Volkswagen Secures Lithium Supply from Top Producer Ganfeng

- April 5th, 2019

VW is aiming to launch more than 70 new pure EVs during the next decade, which means over a quarter of its vehicles will be electric by 2025.

German carmaker Volkswagen (OTC Pink:VLKAF,FWB:VOW) and Chinese top lithium producer Ganfeng (OTC Pink:GNENF,SZSE:002460) have signed a memorandum of understanding (MOU) on long-term lithium supply for battery cells.

The step is a major move in the race to secure raw materials for the electric car (EV) revolution.

The automaker is aiming to launch more than 70 new pure EVs during the next decade — that means that over a quarter of its vehicles will be powered by electricity by 2025. Volkswagen is forecasting to have 22 million EVs worldwide by 2028.

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“We must make sure we cover [raw material] demand [for cell production] at an early stage. Long-term agreements like the one for lithium, a key raw material, that we have just concluded with Ganfeng are therefore of crucial strategic significance for implementing our electric offensive,” said Dr. Stefan Sommer, a group board member for components and procurement at Volkswagen.

Demand for lithium, a key battery metal together with cobalt, graphite and nickel, is set to significantly increase in the coming years. According to Benchmark Mineral Intelligence, demand for the metal could surge from 162,752 tonnes in 2017 to 1,570,020 tonnes by 2028.

“With Ganfeng as a strategic partner, we are creating a secure basis for planning capacities and costs,” said Michael Bäcker, head of corporate purchasing, e-mobility, at Volkswagen.

“During this [strategic partner selection] process, we consider a sustainable value chain as equally important to securing material capacities and competitive pricing structures.”

The carmaker said it is interested in lithium extracted from mining for lithium hydroxide, because it is commercially more attractive, more stable to extract, easier to scale and generally more sustainable.

“We are focusing on lithium from the mining industry, because this form of extraction means more stable prices, guaranteed capacities and transparent sustainability,” said Bäcker.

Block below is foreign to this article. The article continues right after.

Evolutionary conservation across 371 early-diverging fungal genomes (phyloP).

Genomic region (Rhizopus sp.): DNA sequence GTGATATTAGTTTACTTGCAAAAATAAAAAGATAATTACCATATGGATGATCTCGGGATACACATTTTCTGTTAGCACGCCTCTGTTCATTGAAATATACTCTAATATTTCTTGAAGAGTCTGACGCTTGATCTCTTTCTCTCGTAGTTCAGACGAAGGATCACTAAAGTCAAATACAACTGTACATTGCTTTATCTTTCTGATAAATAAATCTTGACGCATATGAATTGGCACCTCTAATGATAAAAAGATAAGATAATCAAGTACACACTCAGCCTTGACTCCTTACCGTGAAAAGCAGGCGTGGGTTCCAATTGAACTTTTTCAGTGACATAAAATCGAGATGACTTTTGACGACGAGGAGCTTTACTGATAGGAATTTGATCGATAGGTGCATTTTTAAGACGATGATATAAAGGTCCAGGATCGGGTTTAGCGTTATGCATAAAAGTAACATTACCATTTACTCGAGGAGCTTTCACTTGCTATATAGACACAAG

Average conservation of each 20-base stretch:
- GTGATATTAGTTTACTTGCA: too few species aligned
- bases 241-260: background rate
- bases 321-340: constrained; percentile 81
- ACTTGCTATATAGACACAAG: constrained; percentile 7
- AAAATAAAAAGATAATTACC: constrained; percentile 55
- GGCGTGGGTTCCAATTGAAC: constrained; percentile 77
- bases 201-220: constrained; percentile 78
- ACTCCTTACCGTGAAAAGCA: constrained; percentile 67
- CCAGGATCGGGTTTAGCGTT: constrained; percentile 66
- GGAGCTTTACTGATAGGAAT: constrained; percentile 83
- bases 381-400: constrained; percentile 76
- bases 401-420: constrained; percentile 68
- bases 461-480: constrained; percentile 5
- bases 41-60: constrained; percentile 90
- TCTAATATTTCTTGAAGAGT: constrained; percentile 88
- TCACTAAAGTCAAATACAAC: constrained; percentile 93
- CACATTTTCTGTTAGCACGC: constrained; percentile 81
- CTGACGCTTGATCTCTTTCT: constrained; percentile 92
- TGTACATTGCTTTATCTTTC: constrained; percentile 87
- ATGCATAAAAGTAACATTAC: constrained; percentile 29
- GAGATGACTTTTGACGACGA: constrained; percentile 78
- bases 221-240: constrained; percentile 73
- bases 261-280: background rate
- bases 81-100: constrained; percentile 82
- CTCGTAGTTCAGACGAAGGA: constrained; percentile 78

Chinese producer Ganfeng has interests in six lithium resources in Australia, Argentina, China and Ireland, but its primary source of lithium raw materials is Mount Marion in Western Australia. The project produced 226,000 wet metric tonnes of spodumene in the first half of the 2019 financial year, up from 221,000 during the same period last year.

After the MOU announcement, lithium experts and analysts took to Twitter to comment on the news:

Earlier this week, the Chinese top lithium producer made a US$160 million investment to develop the Caucharí-Olaroz project in Argentina, forming a 50-50 joint venture with Lithium Americas (NYSE:LAC,TSX:LAC).

Volkswagen not only secured lithium from Ganfeng, but also agreed to collaborate on future topics such as recycling and solid state batteries.

As part of its partnership with QuantumScape, Volkswagen aims to start small-scale production of solid cells as of 2025.

Additionally, by the end of 2019, the carmaker plans to set up a recycling facility in Salzgitter. However, it is expected that batteries will not be returned for recycling in significant numbers until 2030.

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Securities Disclosure: I, Priscila Barrera, hold no direct investment interest in any company mentioned in this article.

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